Wednesday, August 6, 2008

Gear: Netflix Roku Streaming Video Service

Netflix sent out an email this morning advertising their new set-top streaming video device from Roku (an excerpt):
You can now get some movies and TV episodes streamed instantly to your TV via the Netflix Player by Roku, available for purchase today for only $99.99.
This is great on many levels. First, it recognizes that HTPCs are not and will never be the mainstream method to get online video to a TV. The concept has been around long enough that if the public were going to embrace HTPCs, they would have already. Second, the price is right. No one wants another box sitting under their TV no matter how small. But for $100, a lot of people may say, "Eh, what the hell." This is going to put the online, on-demand streaming world right at the fingertips of a lot of people that wouldn't have otherwise considered it. Third, the remote (right) has just nine buttons, a pretty good indication that this device is designed with simplicity in mind.

Netflix already operates a web-based streaming service called Watch Instantly that's packaged as a free extra with any subscription. Unfortunately, it's relatively useless without an HTPC to get the video to your TV. However, if you do have an HTPC, it's a very nice service. After a one-time application download, Watch Instantly is pretty intuitive and easy to use. The movie selection is a little weak but the TV show selection is decent. Every once in a while, I'll throw on an episode of the A-Team and relive my childhood. (Wow, that show is awesomely cheesy!) Quality depends on both the source (e.g. A-Team is an old print and doesn't look very good) and your internet connection speed. Any level of broadband connection is likely to get you their highest quality stream, which is a touch below DVD-quality.

It's probably a fair assumption that the Roku box will just port directly into the Watch Instantly system, so interface aside, it should function very similarly.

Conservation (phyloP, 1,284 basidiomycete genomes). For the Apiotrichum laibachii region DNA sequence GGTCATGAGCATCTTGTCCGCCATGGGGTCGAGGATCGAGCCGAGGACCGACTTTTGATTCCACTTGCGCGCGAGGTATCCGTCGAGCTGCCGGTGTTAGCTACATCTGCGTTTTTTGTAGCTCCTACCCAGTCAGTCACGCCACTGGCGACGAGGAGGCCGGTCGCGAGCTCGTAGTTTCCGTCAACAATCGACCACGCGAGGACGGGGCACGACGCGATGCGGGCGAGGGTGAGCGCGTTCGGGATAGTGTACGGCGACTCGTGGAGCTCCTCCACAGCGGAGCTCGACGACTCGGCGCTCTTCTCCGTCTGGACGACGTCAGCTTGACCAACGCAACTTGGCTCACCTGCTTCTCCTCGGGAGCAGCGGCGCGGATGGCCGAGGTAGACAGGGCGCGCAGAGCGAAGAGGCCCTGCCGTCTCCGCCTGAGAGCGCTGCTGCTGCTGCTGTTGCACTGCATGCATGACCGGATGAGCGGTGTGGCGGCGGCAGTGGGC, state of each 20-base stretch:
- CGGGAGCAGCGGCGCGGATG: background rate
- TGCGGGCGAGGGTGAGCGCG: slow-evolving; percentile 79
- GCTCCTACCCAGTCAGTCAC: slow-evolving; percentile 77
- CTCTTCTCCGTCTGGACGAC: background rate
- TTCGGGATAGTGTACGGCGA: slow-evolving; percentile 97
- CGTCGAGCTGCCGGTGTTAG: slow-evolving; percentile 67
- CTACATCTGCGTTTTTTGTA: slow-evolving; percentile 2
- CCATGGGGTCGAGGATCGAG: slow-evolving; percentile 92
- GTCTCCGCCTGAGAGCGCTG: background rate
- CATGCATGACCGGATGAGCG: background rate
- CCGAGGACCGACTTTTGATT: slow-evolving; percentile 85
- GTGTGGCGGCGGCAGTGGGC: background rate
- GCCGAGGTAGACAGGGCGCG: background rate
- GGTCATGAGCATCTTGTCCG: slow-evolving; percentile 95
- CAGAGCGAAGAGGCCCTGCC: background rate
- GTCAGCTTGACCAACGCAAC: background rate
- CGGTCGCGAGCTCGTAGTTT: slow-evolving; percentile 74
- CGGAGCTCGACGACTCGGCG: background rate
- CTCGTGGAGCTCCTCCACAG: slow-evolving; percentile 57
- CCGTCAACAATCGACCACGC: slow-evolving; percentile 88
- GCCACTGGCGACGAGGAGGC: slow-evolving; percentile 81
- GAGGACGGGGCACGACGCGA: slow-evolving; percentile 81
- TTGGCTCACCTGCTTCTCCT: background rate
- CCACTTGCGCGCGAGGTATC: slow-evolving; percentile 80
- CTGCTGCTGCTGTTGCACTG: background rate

A couple questions:

Does the simplicity hinted at by the basic remote make it's way to the visual interface? It better.

HD-quality streaming may still be years away, but can this device handle it? Or will a new device be necessary? Unless Netflix is subsidizing the price, at $100, my guess is the latter.

Who designed this sucker? The design is way too clunky. Did they even glance at the Apple TV box? This isn't a direct competitor to the Apple TV, but it's in a similar market. Sure, small is important, but people want sexy/sleek/shiny/stylish in their living room, not drab and blocky. Hopefully future iterations improve on the exterior.

I'm excited to see what kind of market there is for a device like this.

UPDATE (8/7): I probably should have googled this product before writing because it appears that it's been out, at least for media reviewing, since the end of May. There's a particularly good review by David Pogue over at NY Times. He answers my first two questions above: yes, the interface is very simple, and yes, it's capable of decoding and displaying HD-quality streams in the future. WOW. For only $100, this is a pretty impressive piece of technology.


jdb said...

If you have an XBox 360, you don't even need this device. Coming with the fall update to the 360 if you have a Netflix account you can access the streaming stuff from Netflix right through your 360. No extra little box needed.

I was thinking about the Roku until Microsoft announced this. Even better, it'll just need a software update to someday handle HD.

CorrND said...

Yeah, there definitely seems to be a convergence toward set-top boxes for streaming video. I remember once-upon-a-time, everybody thought all your entertainment needs were going to come through one box, the HTPC. Though I love mine and the variety of tasks it can perform, I think that ship has sailed.

The Xbox360/Netflix deal is a nice bonus if you've already got the 360. But if not, only $100 for this Roku could be tempting to some!

Erik Huntoon said...

One other note about the Xbox, I just read yesterday that the base model Xbox is due for a price drop to $199 next month. That would be the model without a hard drive, but that would still allow for streaming the Netflix service when that goes live.

The negative for the 360 / Netflix deal is you have to have an Xbox Live Gold membership, which costs roughly $50 a year if you pay 12 months at a time. I already pay this for the privilege to play online, but that may be enough to hinder how accepted the service becomes vs. paying a one time $99 price and getting the same service as you can with the Roku.